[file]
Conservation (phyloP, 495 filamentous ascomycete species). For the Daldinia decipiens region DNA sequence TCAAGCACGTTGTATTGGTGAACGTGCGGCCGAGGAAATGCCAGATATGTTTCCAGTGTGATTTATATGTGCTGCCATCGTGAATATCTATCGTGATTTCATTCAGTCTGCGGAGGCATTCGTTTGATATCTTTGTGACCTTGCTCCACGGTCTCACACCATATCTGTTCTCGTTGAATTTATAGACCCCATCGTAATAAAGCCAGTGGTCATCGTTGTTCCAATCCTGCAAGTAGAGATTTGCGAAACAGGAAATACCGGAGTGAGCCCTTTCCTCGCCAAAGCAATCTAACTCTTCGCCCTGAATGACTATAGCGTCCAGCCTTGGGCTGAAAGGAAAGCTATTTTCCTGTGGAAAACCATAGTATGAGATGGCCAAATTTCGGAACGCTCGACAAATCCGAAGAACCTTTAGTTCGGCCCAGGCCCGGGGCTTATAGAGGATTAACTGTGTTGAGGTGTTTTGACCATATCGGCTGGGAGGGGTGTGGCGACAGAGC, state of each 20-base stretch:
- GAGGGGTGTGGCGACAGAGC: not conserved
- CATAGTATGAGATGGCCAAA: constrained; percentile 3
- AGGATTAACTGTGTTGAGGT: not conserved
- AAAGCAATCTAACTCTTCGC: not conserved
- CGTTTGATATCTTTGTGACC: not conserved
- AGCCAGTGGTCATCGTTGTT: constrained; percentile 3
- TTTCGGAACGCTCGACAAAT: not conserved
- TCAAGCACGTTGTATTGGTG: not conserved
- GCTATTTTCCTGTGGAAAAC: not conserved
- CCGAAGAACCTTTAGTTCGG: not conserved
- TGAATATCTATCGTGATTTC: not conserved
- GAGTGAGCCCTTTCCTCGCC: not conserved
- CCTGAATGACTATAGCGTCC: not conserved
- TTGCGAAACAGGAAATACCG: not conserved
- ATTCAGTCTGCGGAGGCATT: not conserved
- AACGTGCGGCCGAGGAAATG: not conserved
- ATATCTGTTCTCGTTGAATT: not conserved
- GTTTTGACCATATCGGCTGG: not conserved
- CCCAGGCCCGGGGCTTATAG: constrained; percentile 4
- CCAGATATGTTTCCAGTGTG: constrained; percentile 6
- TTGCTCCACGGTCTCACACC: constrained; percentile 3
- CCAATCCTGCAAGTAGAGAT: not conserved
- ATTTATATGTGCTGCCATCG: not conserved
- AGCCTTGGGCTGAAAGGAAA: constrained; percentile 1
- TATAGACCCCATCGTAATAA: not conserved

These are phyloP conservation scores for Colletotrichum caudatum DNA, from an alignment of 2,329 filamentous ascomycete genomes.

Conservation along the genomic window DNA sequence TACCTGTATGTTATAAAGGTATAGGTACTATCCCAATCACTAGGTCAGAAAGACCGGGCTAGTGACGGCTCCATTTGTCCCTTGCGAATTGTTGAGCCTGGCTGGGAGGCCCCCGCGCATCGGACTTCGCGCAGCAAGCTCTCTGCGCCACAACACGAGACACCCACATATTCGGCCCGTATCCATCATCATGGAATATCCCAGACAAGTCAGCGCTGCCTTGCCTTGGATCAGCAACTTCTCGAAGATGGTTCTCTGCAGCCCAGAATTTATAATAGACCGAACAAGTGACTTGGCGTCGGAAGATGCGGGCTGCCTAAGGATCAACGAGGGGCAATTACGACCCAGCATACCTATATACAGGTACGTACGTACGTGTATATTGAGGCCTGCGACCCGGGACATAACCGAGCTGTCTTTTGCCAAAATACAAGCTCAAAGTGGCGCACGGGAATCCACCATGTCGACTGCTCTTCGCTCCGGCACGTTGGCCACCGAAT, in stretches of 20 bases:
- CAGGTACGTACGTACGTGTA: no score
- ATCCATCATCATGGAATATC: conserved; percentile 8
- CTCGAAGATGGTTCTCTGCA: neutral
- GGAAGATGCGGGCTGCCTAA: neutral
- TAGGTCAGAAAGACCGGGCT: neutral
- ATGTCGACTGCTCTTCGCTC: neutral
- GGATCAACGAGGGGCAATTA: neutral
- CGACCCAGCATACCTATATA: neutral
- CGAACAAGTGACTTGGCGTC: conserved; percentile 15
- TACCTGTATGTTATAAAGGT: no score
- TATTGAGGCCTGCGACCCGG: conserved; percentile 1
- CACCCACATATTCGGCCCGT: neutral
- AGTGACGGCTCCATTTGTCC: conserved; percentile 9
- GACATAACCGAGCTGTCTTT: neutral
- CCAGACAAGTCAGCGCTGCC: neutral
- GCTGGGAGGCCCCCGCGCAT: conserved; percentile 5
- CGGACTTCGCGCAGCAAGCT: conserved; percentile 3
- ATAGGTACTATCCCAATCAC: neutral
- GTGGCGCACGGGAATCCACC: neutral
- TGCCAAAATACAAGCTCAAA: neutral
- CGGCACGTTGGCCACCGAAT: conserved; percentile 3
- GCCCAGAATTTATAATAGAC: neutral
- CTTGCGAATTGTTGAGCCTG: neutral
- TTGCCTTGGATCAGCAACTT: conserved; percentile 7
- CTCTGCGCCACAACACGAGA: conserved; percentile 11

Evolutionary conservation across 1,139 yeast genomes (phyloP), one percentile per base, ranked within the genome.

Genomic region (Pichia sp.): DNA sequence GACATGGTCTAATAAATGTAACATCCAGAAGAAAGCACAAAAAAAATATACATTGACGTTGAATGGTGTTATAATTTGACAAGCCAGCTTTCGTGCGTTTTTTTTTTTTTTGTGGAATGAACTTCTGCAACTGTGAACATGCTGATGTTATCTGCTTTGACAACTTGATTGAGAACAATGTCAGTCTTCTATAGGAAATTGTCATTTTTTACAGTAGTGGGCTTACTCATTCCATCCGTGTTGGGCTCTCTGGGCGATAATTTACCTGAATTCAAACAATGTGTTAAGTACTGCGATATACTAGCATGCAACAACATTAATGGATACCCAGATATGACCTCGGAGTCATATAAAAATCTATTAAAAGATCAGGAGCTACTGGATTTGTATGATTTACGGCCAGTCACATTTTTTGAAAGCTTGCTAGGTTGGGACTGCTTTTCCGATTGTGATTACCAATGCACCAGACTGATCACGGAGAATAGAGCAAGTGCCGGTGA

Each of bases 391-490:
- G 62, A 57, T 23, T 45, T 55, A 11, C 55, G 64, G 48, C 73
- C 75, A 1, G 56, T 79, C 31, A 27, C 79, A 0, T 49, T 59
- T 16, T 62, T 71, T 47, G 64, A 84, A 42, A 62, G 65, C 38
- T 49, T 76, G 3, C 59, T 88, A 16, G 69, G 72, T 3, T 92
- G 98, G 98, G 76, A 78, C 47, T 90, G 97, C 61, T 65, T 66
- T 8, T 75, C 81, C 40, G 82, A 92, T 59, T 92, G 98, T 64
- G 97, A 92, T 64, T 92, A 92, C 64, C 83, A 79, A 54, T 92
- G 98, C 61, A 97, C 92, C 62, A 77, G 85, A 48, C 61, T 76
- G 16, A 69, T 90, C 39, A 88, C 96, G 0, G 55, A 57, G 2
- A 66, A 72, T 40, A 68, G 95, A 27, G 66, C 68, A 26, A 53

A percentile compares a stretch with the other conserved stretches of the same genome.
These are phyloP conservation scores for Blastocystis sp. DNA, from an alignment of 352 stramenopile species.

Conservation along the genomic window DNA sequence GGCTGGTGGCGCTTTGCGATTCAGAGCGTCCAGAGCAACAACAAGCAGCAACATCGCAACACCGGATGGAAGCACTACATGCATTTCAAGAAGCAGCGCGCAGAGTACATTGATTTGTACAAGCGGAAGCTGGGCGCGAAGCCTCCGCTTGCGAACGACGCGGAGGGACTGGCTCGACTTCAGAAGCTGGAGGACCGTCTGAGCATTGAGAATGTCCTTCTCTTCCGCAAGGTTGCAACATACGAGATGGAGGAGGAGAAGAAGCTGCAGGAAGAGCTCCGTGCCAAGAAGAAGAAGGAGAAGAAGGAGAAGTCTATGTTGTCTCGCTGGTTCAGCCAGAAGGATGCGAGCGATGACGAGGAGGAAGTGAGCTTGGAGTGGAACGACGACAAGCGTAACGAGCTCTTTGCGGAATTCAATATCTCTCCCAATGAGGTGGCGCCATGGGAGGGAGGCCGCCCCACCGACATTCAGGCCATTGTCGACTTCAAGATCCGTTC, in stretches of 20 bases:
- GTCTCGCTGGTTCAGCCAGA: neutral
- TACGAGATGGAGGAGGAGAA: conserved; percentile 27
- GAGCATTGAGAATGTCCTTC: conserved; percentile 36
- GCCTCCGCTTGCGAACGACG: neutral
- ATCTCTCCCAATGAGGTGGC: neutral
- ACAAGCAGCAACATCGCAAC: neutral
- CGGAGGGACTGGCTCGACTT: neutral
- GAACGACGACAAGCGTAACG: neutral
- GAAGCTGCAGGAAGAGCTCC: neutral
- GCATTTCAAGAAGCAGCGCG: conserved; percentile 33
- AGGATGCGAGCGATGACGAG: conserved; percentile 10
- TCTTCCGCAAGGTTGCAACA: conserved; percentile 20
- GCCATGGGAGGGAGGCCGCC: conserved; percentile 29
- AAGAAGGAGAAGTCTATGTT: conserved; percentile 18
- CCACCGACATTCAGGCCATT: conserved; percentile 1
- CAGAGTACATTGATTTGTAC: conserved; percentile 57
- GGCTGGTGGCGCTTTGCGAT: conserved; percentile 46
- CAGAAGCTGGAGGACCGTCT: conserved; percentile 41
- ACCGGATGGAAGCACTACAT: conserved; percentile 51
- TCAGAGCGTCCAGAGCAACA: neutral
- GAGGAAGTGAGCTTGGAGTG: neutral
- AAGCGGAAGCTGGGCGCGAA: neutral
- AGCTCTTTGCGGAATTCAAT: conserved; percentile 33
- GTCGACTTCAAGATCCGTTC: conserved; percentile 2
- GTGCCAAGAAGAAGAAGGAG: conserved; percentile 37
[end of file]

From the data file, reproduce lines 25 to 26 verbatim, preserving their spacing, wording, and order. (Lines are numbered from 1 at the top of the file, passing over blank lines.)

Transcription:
- AGCCTTGGGCTGAAAGGAAA: constrained; percentile 1
- TATAGACCCCATCGTAATAA: not conserved